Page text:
Parallel transmission for magnetic resonance imaging on a 9.4 Tesla Human System.

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Parallel transmission for magnetic resonance imaging on a 9.4 Tesla Human System.

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Over recent years, researchers have been increasingly pushing towards using ultrahigh magnetic field (7 Tesla and higher) for magnetic resonance imaging in human to benefit from substantial increases in signal to noise ratio and contrast. However, at ultrahigh field, severe transmit B1 (B1+) inhomogeneity occurs, limiting applications of most conventional MR techniques. Multidimensional spatially selective RF pulses have been proposed as a method to mitigate B1+ inhomogeneity. However, those RF pulses are typically very long and are impractical at high field. Parallel transmission, an emerging technique, makes it possible to design sufficiently short selective RF pulses for use in actual experiments. In this thesis, we demonstrate the first successful implementation of parallel transmission at an ultrahigh field of 9.4 Tesla (T) in the human brain with an eight-channel transmit system, using accelerated (x 4) RF pulses designed to create arbitrarily shaped excitation profiles. To achieve satisfactory excitation accuracy, k-space errors due to gradient system imperfection had to be accurately calibrated and integrated in RF pulse calculation. In order to limit RF power deposition in tissues, an inherent concern for patient safety at very high field, we introduced and demonstrated a new 2D RF pulse design method that effectively reduces specific absorption rate (SAR) while preserving excitation pattern fidelity. SAR reduction efficiency was demonstrated with numerical simulations while excitation pattern fidelity was experimentally verified at 9.4T. Additional preliminary work relevant to B1+ manipulation at high field were also conducted through the course of this thesis, including the implementation of spoke trajectory based transmit excitation with 16 channels at 9.4T, a fast 2D B1 mapping technique and in-depth simulation of SAR in the human brain with multi transmission.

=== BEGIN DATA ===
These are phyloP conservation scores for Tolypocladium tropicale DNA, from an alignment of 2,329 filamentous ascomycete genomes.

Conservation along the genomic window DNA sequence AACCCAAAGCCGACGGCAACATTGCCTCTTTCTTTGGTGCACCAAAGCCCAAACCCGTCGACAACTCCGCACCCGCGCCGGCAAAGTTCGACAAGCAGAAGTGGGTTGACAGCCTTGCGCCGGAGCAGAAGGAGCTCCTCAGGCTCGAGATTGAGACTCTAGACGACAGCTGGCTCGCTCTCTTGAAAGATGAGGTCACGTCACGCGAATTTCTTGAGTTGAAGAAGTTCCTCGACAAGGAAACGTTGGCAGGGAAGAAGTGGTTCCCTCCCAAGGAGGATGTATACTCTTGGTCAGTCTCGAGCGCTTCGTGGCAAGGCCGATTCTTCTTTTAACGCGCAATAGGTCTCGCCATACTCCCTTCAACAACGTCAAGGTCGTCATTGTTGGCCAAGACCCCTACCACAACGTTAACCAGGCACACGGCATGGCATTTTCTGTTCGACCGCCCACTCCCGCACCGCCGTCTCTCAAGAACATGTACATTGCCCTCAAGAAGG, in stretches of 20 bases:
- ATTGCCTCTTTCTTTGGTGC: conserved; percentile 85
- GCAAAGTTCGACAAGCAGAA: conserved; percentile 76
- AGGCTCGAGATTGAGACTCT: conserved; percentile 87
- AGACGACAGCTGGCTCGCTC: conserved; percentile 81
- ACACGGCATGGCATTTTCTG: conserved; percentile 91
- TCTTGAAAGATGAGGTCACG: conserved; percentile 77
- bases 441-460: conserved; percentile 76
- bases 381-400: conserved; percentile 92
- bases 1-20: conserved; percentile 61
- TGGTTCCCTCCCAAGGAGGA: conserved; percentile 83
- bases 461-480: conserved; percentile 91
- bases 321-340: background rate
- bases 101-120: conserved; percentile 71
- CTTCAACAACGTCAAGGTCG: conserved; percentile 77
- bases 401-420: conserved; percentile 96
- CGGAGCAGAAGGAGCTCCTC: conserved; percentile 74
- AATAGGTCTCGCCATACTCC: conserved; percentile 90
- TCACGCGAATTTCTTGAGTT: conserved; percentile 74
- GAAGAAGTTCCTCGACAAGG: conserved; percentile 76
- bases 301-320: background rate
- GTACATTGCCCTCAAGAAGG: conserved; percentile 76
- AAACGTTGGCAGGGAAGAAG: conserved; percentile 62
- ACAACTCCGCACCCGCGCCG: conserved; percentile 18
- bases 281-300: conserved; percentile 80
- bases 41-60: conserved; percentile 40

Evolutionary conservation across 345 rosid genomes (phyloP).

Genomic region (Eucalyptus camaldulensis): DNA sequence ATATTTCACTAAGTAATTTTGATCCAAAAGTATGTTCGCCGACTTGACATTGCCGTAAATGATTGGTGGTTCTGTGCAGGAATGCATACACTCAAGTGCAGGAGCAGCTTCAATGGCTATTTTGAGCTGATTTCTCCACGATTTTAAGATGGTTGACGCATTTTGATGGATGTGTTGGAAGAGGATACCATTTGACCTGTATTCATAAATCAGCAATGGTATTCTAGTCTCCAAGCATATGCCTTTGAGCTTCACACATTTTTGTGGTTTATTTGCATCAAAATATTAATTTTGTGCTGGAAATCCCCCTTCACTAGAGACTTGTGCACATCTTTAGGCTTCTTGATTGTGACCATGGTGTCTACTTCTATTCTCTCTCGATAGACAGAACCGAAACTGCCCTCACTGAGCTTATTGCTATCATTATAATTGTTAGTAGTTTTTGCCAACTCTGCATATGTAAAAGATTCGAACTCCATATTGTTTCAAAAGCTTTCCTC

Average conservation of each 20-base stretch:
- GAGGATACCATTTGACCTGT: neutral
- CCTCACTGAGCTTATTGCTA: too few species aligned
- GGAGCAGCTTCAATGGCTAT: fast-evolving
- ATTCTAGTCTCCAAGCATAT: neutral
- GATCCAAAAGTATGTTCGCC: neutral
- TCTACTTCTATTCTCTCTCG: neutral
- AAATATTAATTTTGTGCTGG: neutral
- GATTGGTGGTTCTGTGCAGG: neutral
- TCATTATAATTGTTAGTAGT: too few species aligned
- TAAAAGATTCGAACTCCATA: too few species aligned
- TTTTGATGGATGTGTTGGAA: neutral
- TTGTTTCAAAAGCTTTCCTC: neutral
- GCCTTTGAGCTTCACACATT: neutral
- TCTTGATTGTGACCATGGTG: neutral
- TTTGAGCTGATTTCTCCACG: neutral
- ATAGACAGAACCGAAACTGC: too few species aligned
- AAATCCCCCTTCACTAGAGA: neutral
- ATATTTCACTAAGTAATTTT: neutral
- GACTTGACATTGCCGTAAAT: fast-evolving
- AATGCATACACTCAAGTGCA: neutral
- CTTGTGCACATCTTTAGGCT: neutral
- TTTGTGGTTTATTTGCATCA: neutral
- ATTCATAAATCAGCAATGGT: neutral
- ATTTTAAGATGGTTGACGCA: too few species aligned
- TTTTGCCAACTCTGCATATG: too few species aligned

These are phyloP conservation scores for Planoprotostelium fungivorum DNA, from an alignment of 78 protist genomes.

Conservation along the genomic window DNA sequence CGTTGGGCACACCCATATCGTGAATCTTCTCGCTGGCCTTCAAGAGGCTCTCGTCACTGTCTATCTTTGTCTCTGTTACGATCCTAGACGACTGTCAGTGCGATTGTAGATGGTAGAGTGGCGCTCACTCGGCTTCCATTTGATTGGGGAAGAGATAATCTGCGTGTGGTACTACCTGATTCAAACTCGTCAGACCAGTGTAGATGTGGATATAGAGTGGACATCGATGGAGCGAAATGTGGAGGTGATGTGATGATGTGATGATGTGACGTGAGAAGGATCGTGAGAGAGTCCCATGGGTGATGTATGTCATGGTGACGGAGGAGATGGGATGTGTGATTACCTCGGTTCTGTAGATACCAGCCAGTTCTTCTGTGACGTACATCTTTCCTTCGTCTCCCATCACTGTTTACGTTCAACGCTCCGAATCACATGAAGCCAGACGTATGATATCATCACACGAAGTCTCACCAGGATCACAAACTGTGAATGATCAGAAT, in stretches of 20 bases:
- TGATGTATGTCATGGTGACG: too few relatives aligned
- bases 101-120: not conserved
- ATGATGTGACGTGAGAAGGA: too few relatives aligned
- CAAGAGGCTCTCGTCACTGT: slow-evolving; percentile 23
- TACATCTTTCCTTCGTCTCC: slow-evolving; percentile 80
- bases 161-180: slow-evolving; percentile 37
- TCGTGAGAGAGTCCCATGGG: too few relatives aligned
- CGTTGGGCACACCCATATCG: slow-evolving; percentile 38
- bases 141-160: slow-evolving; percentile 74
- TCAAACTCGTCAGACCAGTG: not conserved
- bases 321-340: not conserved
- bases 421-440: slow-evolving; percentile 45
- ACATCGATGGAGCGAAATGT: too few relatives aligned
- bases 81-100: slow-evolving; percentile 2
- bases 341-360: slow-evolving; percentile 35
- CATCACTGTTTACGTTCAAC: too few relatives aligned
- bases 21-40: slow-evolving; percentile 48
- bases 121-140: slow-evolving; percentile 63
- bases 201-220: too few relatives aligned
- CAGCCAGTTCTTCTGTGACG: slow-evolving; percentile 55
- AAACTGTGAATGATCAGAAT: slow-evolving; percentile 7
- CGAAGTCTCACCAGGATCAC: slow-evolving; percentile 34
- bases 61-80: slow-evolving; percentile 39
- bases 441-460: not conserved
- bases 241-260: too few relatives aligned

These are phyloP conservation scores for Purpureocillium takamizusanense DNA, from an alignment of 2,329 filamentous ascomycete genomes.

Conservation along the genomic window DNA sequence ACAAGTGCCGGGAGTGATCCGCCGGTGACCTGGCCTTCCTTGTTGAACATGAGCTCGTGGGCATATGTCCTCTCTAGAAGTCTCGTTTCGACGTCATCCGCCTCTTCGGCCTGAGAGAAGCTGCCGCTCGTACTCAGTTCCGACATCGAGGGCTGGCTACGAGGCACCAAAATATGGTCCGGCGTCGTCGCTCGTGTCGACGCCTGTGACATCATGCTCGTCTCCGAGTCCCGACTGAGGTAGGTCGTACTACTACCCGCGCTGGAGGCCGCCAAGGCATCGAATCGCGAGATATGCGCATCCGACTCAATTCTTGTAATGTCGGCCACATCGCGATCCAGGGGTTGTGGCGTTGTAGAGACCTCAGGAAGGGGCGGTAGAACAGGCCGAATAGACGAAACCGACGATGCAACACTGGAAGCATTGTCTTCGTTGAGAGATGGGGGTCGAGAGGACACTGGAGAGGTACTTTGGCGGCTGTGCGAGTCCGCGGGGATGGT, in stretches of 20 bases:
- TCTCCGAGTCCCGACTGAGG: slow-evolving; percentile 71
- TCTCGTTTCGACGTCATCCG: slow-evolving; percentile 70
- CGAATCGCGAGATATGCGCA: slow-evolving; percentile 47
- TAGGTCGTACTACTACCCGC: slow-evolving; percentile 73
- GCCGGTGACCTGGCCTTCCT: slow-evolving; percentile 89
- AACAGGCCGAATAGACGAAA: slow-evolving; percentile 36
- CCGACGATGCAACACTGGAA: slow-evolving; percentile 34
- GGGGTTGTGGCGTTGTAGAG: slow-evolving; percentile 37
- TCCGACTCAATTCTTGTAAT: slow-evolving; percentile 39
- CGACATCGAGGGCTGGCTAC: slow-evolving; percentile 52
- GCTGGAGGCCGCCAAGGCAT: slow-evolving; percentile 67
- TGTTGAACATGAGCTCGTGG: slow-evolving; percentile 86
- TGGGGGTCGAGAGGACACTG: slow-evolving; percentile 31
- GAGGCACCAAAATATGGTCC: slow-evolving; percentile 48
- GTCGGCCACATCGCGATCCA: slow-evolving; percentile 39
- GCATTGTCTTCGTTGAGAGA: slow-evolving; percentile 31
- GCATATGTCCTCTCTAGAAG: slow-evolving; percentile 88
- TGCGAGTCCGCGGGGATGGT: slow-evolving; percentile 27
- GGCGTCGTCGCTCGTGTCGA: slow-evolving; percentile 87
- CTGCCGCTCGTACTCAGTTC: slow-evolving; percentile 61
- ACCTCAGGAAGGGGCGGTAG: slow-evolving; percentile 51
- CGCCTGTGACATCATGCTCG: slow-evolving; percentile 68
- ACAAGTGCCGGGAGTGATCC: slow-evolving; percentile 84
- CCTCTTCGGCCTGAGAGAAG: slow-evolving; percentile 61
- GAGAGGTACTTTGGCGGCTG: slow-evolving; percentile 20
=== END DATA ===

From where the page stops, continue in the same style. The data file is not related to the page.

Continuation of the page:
University of Minnesota Ph.D. dissertation. January 2010. Major: Biomedical Engineering. Advisors: Kamil Ugurbil, Pierre-Francois Van de Moortele. 1 computer file (PDF); xii, 117 pages. Ill. (some col.)

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Wu, Xiaoping. (2010). Parallel transmission for magnetic resonance imaging on a 9.4 Tesla Human System.. Retrieved from the University Digital Conservancy,

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